Year 1: Analogue circuits for aerospace; control; electrical circuits for aerospace engineers; engineering mechanics; fundamental engineering mechanics; ground training for flight; introduction to aerospace engineering 1; mathematics a 1, a 2, b 1 and b 2 (electrical/control/aerospace); microstructure and mechanical properties; thermofluids. Year 2: aerostructures and performance; avionic systems; basic Java programming and problem-solving; communication systems; control system design; design of structures, machines and systems; dynamics of structures and machines; electronic devices in circuits; flight training; fluids engineering; fracture mechanics and corrosion; materials design, selection and performance; mathematics 3 (control); modelling, simulation and control; object oriented design and programming with Java; thermodynamic cycles and heat transfer. Year 3: advanced fluid mechanics; advanced mechanics of solids; aero propulsion; aerodynamic design; aircraft design project; aircraft dynamics and control; antennas, radar and navigation; applied noise and vibration; composite micromechanics and strong reinforcing fibres; computer architecture; concurrent systems; data structures and algorithms; database technology; deformation of materials; digital signal processing; distributed real-time control systems; electric and magnetic fields; electromechanical energy conversion; embedded control systems; embedded systems; engineering management; experiments and modelling; finite element techniques; flow and power; functional materials 3; human computer interaction and graphical interfaces; integrity of materials and components; manufacturing systems; mathematics 4 (electrical); principles of communications; reciprocating engines; renewable energy; space systems engineering; state-space control design; surface degradation and protection. Year 4: advanced computer architectures; advanced fluid mechanics; advanced materials and manufacturing; advanced software engineering seminars; aerodynamic design; aerospace computing; aerospace individual investigative project; aerospace materials case studies; aerospace systems and structures; antennas and propagation; antennas, radar and navigation; composites in service; composites manufacturing; computer modelling and validation; concurrent systems; control of structural vibrations; controller design: advanced methods; electromagnetic compatibility; engineering composite materials; flight dynamics and control; flow and power; high temperature materials for aerospace; motion control and servo drive systems; motion control and servo drive systems; neural networks; non-linear systems; optimisation and search; power electronics; robust and multivariable control; software measurement and testing; structural vibration: analysis and practice; technology strategy and business planning; tribology of machine elements.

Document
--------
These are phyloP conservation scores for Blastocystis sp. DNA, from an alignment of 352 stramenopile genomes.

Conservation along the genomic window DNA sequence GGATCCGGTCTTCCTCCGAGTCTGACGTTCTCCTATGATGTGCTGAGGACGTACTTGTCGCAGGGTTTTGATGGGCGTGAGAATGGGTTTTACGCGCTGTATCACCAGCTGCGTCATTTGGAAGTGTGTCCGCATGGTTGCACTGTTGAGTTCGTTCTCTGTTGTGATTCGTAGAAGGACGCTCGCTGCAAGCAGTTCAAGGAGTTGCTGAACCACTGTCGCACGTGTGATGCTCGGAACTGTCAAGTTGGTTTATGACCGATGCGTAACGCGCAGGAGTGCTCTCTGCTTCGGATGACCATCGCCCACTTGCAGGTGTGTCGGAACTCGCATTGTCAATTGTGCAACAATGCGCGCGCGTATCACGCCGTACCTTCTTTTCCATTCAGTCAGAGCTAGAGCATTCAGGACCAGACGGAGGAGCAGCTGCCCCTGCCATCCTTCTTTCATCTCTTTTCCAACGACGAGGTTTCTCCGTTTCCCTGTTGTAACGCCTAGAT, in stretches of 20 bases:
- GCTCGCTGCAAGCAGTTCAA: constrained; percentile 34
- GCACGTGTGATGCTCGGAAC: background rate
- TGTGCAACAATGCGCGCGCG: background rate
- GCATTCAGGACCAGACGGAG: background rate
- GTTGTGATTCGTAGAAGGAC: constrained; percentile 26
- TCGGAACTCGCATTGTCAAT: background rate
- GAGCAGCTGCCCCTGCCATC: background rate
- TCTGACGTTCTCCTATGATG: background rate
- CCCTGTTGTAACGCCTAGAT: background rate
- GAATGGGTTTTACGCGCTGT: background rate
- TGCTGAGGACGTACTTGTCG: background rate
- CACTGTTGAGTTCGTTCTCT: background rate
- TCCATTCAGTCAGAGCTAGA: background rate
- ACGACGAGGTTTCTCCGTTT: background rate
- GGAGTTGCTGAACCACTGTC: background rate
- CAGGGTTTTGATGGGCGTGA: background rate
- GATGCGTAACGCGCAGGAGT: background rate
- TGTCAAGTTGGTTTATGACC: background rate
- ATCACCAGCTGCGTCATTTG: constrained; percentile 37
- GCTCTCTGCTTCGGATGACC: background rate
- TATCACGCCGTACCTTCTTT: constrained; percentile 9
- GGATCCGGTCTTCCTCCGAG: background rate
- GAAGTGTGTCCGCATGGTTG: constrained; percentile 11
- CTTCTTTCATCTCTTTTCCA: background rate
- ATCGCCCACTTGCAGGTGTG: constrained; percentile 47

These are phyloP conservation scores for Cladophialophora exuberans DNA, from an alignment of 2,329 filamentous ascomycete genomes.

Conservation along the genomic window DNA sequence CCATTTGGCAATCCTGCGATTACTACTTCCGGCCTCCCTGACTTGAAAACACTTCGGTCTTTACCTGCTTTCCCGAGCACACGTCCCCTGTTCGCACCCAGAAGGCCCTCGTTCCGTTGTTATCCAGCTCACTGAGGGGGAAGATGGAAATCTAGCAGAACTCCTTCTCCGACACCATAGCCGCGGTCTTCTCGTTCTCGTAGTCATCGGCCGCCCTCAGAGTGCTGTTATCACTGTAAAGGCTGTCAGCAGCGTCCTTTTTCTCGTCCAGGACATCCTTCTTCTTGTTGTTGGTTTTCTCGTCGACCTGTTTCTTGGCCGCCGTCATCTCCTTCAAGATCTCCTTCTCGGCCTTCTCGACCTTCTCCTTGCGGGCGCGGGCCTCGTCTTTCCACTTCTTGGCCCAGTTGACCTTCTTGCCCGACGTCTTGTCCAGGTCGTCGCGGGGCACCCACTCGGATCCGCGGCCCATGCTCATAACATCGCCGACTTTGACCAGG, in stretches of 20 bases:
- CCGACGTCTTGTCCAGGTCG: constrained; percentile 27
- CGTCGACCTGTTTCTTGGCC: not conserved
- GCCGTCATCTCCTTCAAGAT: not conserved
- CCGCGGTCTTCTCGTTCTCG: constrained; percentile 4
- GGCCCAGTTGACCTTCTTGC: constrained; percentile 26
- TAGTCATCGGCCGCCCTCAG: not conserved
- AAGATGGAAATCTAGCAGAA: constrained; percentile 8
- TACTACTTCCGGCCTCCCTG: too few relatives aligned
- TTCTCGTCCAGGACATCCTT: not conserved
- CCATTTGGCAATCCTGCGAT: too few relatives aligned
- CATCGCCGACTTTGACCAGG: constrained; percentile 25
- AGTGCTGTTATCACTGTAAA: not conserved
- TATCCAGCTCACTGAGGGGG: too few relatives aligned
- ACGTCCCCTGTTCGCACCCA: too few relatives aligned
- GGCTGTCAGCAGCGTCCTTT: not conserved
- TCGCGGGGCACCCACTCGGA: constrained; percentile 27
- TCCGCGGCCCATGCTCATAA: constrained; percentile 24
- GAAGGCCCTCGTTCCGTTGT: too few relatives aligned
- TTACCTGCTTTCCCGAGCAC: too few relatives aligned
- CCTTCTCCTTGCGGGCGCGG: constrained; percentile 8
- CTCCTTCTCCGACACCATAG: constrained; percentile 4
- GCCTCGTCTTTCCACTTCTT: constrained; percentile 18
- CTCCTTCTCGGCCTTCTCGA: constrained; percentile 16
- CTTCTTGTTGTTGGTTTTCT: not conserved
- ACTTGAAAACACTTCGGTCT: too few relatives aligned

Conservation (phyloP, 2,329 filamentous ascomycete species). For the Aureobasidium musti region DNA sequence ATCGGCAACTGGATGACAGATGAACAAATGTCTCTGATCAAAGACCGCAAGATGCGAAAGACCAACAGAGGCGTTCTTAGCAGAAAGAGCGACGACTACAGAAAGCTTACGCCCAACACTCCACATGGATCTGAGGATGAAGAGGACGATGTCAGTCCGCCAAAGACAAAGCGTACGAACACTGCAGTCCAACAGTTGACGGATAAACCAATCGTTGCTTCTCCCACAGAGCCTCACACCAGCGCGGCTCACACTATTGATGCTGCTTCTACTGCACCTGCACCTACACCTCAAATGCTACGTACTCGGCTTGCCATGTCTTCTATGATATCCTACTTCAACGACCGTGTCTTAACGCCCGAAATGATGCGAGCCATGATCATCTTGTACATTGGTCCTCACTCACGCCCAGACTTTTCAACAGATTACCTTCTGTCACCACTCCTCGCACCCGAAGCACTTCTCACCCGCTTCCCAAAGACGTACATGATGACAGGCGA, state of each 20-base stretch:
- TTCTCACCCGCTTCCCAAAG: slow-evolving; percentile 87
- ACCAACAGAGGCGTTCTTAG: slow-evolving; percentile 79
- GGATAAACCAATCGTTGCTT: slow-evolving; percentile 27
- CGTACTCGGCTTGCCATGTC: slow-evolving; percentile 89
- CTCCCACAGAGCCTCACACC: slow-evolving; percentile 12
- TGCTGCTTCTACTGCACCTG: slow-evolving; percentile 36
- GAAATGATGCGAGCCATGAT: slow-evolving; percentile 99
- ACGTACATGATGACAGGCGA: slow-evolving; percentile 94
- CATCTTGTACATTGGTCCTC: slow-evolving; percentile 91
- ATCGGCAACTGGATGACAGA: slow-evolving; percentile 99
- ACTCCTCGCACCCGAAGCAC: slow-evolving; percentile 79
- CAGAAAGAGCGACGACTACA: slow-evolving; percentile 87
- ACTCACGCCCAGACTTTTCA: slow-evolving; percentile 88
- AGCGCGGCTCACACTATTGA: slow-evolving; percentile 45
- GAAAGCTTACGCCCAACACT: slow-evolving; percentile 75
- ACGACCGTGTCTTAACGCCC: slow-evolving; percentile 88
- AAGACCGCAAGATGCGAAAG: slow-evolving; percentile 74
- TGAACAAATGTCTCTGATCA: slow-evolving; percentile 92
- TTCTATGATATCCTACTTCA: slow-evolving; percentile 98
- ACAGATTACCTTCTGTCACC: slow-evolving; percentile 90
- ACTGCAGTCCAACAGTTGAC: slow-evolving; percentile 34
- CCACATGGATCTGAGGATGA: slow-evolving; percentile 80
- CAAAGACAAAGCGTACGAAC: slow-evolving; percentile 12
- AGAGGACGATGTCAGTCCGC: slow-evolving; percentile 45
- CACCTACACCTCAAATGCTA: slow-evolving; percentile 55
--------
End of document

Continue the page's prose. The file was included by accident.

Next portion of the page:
Forget northern grit Sheffield is in the heart of a vibrant, student-friendly city mixed with halls in leafy suburbs on the edge of the Peak District. A red brick with a thoroughly modern outlook, an award-winning Students' Union complete with 47 sports clubs and more than 250 societies - and a 24-hour library makes for The Full Monty of a student experience.
How you'll spend your time
|Year 1||Year 2||Year 3||Year 4|
|Lectures / seminars||37%||39%||20%||17%|
- Lectures / seminars
- Independent study
How you'll be assessed
|Year 1||Year 2||Year 3||Year 4|
- Written exams
- Practical exams
What do the numbers say for
Where there isn’t enough reliable data about this specific course, we’ve shown aggregated data for all courses at this university within the same subject area
What do students think about this subject here?
Here's how satisfied past students were – useful to refer to when you’re narrowing down your options. Our student score makes comparisons easier, showing whether satisfaction is high, medium or low compared to other unis.
Start building a picture of who you could be studying with by taking a look at the profile of people that have studied this subject here in previous years.
UK / Non-UK
Male / Female
Full-time / Part-time
Typical Ucas points
2:1 or above
Most popular subjects students studied before attending
Here's an idea of the academic background of students from previous years, to give you a flavour of the type of people who take this subject.
What are graduates doing after six months?
Here’s what students are up after they graduate from studying this subject here. We’ve analysed the employment rate and salary figures so you can see at a glance whether they’re high, typical or low compared to graduates in this subject from other universities. Remember the numbers are only measured only six months after graduation and can be affected by the economic climate - the outlook may be different when you leave uni. What do graduate employment figures really tell you?